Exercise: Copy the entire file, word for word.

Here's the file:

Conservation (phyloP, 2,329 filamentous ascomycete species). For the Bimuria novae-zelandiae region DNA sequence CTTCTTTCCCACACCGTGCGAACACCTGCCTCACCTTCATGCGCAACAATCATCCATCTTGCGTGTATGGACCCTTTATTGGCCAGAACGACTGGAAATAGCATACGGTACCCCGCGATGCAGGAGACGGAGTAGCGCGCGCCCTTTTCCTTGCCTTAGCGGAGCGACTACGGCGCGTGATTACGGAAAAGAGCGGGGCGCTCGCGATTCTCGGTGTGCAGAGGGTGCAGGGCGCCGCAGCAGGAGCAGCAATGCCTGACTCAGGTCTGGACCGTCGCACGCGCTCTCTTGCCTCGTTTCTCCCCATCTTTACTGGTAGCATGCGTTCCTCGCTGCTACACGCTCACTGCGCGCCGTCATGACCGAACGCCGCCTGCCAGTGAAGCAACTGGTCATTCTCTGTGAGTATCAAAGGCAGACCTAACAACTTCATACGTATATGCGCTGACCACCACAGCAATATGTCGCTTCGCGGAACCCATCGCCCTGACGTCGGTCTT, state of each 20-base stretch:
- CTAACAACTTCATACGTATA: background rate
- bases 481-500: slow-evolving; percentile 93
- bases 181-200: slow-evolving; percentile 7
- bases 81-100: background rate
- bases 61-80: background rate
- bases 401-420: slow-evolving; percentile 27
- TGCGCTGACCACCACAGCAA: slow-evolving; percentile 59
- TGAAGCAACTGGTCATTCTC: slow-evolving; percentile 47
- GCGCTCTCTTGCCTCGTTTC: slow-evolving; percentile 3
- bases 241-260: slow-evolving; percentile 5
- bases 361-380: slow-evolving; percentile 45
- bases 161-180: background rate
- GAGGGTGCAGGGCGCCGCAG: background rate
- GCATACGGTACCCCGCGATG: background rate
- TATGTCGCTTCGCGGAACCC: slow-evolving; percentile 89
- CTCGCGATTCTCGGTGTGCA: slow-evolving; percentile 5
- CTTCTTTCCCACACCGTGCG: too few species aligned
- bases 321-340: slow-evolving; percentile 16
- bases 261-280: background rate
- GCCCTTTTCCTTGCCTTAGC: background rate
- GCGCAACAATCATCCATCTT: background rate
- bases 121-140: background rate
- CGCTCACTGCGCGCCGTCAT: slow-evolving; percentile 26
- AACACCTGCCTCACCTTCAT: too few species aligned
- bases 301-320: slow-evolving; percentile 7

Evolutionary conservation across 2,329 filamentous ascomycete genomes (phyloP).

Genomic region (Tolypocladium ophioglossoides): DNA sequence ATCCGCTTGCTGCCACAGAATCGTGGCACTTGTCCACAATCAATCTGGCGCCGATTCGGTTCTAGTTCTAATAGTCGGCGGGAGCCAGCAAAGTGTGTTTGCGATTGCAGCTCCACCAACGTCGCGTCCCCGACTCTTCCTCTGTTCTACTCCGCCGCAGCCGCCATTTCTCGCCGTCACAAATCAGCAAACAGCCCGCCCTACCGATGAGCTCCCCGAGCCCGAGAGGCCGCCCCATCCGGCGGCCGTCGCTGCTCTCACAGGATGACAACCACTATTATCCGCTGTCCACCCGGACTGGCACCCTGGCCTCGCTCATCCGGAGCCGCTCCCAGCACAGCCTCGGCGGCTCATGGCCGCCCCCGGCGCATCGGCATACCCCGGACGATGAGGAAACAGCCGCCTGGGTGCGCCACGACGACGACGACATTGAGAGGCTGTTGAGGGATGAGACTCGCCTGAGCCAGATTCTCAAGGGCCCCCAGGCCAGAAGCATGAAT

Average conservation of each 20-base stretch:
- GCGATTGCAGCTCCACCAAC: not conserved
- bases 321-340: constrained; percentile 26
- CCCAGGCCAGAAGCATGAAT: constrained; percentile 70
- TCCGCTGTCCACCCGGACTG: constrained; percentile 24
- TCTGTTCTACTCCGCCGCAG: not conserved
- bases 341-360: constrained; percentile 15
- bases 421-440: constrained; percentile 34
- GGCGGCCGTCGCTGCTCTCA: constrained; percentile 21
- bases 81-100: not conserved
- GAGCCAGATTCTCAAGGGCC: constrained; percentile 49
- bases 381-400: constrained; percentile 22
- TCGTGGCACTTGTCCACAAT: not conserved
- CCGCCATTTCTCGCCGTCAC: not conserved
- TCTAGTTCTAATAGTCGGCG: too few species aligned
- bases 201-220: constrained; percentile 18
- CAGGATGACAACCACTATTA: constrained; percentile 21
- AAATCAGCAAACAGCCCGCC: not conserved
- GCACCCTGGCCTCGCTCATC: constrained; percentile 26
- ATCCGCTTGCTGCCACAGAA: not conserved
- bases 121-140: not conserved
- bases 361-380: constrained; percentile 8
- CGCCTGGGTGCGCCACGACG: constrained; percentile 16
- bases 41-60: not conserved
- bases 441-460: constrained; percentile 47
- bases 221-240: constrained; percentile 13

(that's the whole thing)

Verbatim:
Conservation (phyloP, 2,329 filamentous ascomycete species). For the Bimuria novae-zelandiae region DNA sequence CTTCTTTCCCACACCGTGCGAACACCTGCCTCACCTTCATGCGCAACAATCATCCATCTTGCGTGTATGGACCCTTTATTGGCCAGAACGACTGGAAATAGCATACGGTACCCCGCGATGCAGGAGACGGAGTAGCGCGCGCCCTTTTCCTTGCCTTAGCGGAGCGACTACGGCGCGTGATTACGGAAAAGAGCGGGGCGCTCGCGATTCTCGGTGTGCAGAGGGTGCAGGGCGCCGCAGCAGGAGCAGCAATGCCTGACTCAGGTCTGGACCGTCGCACGCGCTCTCTTGCCTCGTTTCTCCCCATCTTTACTGGTAGCATGCGTTCCTCGCTGCTACACGCTCACTGCGCGCCGTCATGACCGAACGCCGCCTGCCAGTGAAGCAACTGGTCATTCTCTGTGAGTATCAAAGGCAGACCTAACAACTTCATACGTATATGCGCTGACCACCACAGCAATATGTCGCTTCGCGGAACCCATCGCCCTGACGTCGGTCTT, state of each 20-base stretch:
- CTAACAACTTCATACGTATA: background rate
- bases 481-500: slow-evolving; percentile 93
- bases 181-200: slow-evolving; percentile 7
- bases 81-100: background rate
- bases 61-80: background rate
- bases 401-420: slow-evolving; percentile 27
- TGCGCTGACCACCACAGCAA: slow-evolving; percentile 59
- TGAAGCAACTGGTCATTCTC: slow-evolving; percentile 47
- GCGCTCTCTTGCCTCGTTTC: slow-evolving; percentile 3
- bases 241-260: slow-evolving; percentile 5
- bases 361-380: slow-evolving; percentile 45
- bases 161-180: background rate
- GAGGGTGCAGGGCGCCGCAG: background rate
- GCATACGGTACCCCGCGATG: background rate
- TATGTCGCTTCGCGGAACCC: slow-evolving; percentile 89
- CTCGCGATTCTCGGTGTGCA: slow-evolving; percentile 5
- CTTCTTTCCCACACCGTGCG: too few species aligned
- bases 321-340: slow-evolving; percentile 16
- bases 261-280: background rate
- GCCCTTTTCCTTGCCTTAGC: background rate
- GCGCAACAATCATCCATCTT: background rate
- bases 121-140: background rate
- CGCTCACTGCGCGCCGTCAT: slow-evolving; percentile 26
- AACACCTGCCTCACCTTCAT: too few species aligned
- bases 301-320: slow-evolving; percentile 7

Evolutionary conservation across 2,329 filamentous ascomycete genomes (phyloP).

Genomic region (Tolypocladium ophioglossoides): DNA sequence ATCCGCTTGCTGCCACAGAATCGTGGCACTTGTCCACAATCAATCTGGCGCCGATTCGGTTCTAGTTCTAATAGTCGGCGGGAGCCAGCAAAGTGTGTTTGCGATTGCAGCTCCACCAACGTCGCGTCCCCGACTCTTCCTCTGTTCTACTCCGCCGCAGCCGCCATTTCTCGCCGTCACAAATCAGCAAACAGCCCGCCCTACCGATGAGCTCCCCGAGCCCGAGAGGCCGCCCCATCCGGCGGCCGTCGCTGCTCTCACAGGATGACAACCACTATTATCCGCTGTCCACCCGGACTGGCACCCTGGCCTCGCTCATCCGGAGCCGCTCCCAGCACAGCCTCGGCGGCTCATGGCCGCCCCCGGCGCATCGGCATACCCCGGACGATGAGGAAACAGCCGCCTGGGTGCGCCACGACGACGACGACATTGAGAGGCTGTTGAGGGATGAGACTCGCCTGAGCCAGATTCTCAAGGGCCCCCAGGCCAGAAGCATGAAT

Average conservation of each 20-base stretch:
- GCGATTGCAGCTCCACCAAC: not conserved
- bases 321-340: constrained; percentile 26
- CCCAGGCCAGAAGCATGAAT: constrained; percentile 70
- TCCGCTGTCCACCCGGACTG: constrained; percentile 24
- TCTGTTCTACTCCGCCGCAG: not conserved
- bases 341-360: constrained; percentile 15
- bases 421-440: constrained; percentile 34
- GGCGGCCGTCGCTGCTCTCA: constrained; percentile 21
- bases 81-100: not conserved
- GAGCCAGATTCTCAAGGGCC: constrained; percentile 49
- bases 381-400: constrained; percentile 22
- TCGTGGCACTTGTCCACAAT: not conserved
- CCGCCATTTCTCGCCGTCAC: not conserved
- TCTAGTTCTAATAGTCGGCG: too few species aligned
- bases 201-220: constrained; percentile 18
- CAGGATGACAACCACTATTA: constrained; percentile 21
- AAATCAGCAAACAGCCCGCC: not conserved
- GCACCCTGGCCTCGCTCATC: constrained; percentile 26
- ATCCGCTTGCTGCCACAGAA: not conserved
- bases 121-140: not conserved
- bases 361-380: constrained; percentile 8
- CGCCTGGGTGCGCCACGACG: constrained; percentile 16
- bases 41-60: not conserved
- bases 441-460: constrained; percentile 47
- bases 221-240: constrained; percentile 13